In this flash post, we’ll discuss the points that might make you reconsider your idea of launching your crowdfunding campaign. We’ll also offer some ways to mitigate those weaknesses. If you can’t overcome the weaknesses, perhaps it’s time to look for alternative sources of finance. We’ll discuss them in our next blog post.
When not to do a crowdfunding campaign
For rewards-based projects:
- If you don’t have a working prototype: some platforms such as Kickstarter will check that you have a working prototype. Some others like Indiegogo will let you launch. But I would say this is not a great idea. The only solution here is to keep working until you have a working prototype and a clear idea on how you’re going to bring it to life.
- If you can’t get to a breakeven situation: Unless you have heaps of cash and you’re considering crowdfunding as a loss-making marketing campaign, you will want at least to get to a breakeven situation. It’s crucial to consider all of the costs: platform fees, video, manufacturing (if you have a physical product), accountancy and legal fees and VAT. And beware if you’re posting products: shipping costs are a killer! Make sure they’re factored in your cost analysis!
For equity-based projects:
- If you’re operating in a niche market: investors will be seeking big returns to compensate for the big risks in betting on an unproven business. The big rewards can’t be achieved in a niche market. Funnily enough, this is perfectly ok for a rewards-based project!
- If you don’t have an MVP and some traction: sophisticated investors are usually very reluctant to invest in just ideas. They want to see some proof of traction and for that, you’ll need at least an MVP. This shows that the team can execute and that the idea has some potential customers.
- If you don’t have a credible and balanced team: as we’ve discussed before, investors prefer to ‘back the jockey rather than the horse’. Make sure that the co-founding team is experienced and well balanced. This can be addressed by finding the right co-founders and advisors that will give the team the skills and gravitas to be credible in front of investors.
For all types of project:
- If you don’t have the time before the campaign: you should factor in 6 to 8 months for any crowdfunding campaign. The pre-campaign is the crucial stage, especially if you need to build a community (more on this later). If you need the funds in less than 6 months, look at alternative sources of funding!
- If you don’t have the time during the campaign: during the last months of the pre-campaign and the campaign itself, you’ll need to invest personally at least half of your time in your crowdfunding campaign. This could distract you significantly from your core work in the company. Something to take into account!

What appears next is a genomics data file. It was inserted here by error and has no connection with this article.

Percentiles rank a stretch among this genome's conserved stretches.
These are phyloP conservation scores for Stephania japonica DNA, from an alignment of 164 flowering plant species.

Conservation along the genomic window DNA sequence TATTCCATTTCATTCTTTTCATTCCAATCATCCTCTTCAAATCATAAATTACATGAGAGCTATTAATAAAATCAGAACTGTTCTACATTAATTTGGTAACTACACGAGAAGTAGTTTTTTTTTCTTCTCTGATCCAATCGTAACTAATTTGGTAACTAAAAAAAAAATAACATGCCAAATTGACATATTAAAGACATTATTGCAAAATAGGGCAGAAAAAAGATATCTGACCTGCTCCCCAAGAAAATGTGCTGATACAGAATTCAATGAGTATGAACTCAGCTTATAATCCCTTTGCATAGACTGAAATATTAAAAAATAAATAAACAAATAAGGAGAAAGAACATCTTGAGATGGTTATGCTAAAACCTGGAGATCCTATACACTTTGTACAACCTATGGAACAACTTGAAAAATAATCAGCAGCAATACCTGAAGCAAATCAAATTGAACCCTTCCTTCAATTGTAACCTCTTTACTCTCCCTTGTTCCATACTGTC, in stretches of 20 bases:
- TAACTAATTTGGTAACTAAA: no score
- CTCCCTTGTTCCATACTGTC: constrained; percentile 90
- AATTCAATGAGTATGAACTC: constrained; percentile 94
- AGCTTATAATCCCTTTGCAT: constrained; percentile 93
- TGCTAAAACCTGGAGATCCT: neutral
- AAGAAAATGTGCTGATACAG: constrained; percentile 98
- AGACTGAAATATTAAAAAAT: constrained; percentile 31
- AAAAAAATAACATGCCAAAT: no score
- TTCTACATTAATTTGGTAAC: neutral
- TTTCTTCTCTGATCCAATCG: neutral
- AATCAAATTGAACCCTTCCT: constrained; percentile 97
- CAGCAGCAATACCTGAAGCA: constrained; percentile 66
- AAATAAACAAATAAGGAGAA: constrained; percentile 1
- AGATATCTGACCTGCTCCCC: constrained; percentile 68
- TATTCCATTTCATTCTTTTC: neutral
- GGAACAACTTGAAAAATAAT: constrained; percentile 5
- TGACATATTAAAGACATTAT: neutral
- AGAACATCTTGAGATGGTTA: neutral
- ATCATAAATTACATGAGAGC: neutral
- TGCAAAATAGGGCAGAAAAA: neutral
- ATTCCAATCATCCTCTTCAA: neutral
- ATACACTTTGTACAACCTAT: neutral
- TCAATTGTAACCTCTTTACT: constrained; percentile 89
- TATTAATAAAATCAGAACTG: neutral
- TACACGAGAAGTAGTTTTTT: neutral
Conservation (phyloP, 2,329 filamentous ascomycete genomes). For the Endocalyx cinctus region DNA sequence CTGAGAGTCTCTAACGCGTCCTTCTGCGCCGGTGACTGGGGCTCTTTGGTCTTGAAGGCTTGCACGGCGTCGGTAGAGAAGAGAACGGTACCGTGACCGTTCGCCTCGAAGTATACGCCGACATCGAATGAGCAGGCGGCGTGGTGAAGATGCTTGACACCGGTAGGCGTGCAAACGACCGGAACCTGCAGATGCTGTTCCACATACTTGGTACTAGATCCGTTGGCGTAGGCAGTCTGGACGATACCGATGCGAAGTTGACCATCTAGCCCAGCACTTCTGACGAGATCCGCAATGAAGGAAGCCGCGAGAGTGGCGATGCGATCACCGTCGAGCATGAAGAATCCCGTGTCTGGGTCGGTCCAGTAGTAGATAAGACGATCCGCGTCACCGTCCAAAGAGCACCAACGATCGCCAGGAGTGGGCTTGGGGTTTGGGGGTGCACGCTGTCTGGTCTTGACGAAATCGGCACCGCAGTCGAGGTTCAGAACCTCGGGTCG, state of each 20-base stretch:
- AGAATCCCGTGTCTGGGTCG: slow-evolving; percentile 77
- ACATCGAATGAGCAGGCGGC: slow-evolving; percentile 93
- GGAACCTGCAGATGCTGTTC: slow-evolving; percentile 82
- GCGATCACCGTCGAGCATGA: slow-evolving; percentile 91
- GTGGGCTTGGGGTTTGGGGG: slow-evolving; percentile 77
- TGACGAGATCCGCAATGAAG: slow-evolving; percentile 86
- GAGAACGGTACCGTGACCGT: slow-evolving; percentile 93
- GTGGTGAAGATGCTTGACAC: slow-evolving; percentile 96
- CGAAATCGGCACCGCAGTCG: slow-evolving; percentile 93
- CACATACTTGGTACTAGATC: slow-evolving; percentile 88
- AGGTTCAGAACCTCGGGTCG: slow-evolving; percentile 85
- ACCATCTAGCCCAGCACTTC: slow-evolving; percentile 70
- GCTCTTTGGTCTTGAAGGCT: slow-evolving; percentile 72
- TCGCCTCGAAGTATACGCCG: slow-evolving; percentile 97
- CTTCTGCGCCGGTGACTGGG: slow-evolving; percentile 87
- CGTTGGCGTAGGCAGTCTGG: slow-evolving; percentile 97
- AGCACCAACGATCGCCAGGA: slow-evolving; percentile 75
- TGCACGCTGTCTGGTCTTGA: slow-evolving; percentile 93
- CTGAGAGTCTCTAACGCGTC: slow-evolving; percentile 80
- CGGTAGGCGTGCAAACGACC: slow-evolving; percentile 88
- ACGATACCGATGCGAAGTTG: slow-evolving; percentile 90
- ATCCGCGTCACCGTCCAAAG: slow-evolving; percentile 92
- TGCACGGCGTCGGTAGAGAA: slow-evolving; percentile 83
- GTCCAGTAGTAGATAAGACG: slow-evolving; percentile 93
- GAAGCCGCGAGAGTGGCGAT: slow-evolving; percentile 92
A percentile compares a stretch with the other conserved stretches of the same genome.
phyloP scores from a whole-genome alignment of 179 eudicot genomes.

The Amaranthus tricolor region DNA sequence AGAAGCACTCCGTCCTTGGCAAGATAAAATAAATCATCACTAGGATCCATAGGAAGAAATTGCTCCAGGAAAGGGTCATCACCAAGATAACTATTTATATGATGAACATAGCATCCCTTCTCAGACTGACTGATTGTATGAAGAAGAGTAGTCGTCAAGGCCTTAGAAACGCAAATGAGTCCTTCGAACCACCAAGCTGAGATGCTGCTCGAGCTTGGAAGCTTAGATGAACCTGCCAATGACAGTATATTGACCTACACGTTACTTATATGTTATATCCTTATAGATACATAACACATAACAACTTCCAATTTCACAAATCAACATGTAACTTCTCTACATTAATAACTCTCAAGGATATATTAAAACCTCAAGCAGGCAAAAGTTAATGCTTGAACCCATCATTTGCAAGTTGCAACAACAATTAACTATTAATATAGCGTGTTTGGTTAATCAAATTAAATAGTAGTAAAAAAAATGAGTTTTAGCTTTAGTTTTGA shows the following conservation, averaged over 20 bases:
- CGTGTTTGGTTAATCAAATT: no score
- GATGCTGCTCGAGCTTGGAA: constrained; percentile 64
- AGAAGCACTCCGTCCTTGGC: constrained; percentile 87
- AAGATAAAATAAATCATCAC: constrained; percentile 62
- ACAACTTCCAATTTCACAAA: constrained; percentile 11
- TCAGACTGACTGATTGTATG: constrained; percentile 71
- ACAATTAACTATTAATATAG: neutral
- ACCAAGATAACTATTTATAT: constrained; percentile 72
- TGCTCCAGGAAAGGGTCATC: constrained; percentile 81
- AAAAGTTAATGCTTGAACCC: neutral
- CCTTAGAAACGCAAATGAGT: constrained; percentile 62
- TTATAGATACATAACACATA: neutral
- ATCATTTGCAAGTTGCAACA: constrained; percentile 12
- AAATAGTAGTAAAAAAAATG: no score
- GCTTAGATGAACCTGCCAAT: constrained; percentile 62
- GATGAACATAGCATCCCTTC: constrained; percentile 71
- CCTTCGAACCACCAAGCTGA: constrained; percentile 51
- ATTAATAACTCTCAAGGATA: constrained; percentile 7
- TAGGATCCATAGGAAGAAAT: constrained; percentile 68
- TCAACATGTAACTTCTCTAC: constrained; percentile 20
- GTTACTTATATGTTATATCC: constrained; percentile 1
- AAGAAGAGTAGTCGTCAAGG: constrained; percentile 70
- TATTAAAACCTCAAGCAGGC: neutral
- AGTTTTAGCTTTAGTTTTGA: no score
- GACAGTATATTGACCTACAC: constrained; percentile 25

- If you don’t have the community: ideally you would launch a crowdfunding campaign to an existing audience. If you’re a creator, perhaps your podcast or your followers on Instagram. Or in the case of a company, your clients, professional network or previous investors. If you are not in a good place on the community front, you could tap into existing communities, such as forums, Facebook groups or Angel syndicates. Gauge the interest and collect emails. The worst thing you can do is launching without a community, as you won’t have the momentum and the validation from the crowd!
- If you can’t afford the upfront costs: you’ll need to develop your product, prototype or MVP, shoot your video and perhaps pay a consultant to help you with the strategy. Do your maths and check if you can afford all this!
- If you don’t have the skills: running a crowdfunding campaign requires very specific skills – marketing, web development, video scripting, etc. But mainly, understanding the process very well and also having the right contacts. That’s where agencies like Crowdeasy and people like me can bring a lot to any project. But you’ll need to factor that in when considering the point above!
Wrapping it up
Just to be clear: I’m not saying you shouldn’t be doing a crowdfunding campaign. Actually, I would really encourage to do at least one in your life. It’s exhilarating! And it will help you grow awareness, your community while validating your idea. But you really need to have the ‘right ducks’ in a row. After all, not all businesses are suitable or at the right point in their development to do a crowdfunding campaign and there are many alternatives to get the funding you need for your venture.
As always, do not hesitate to contact me with any questions or comments.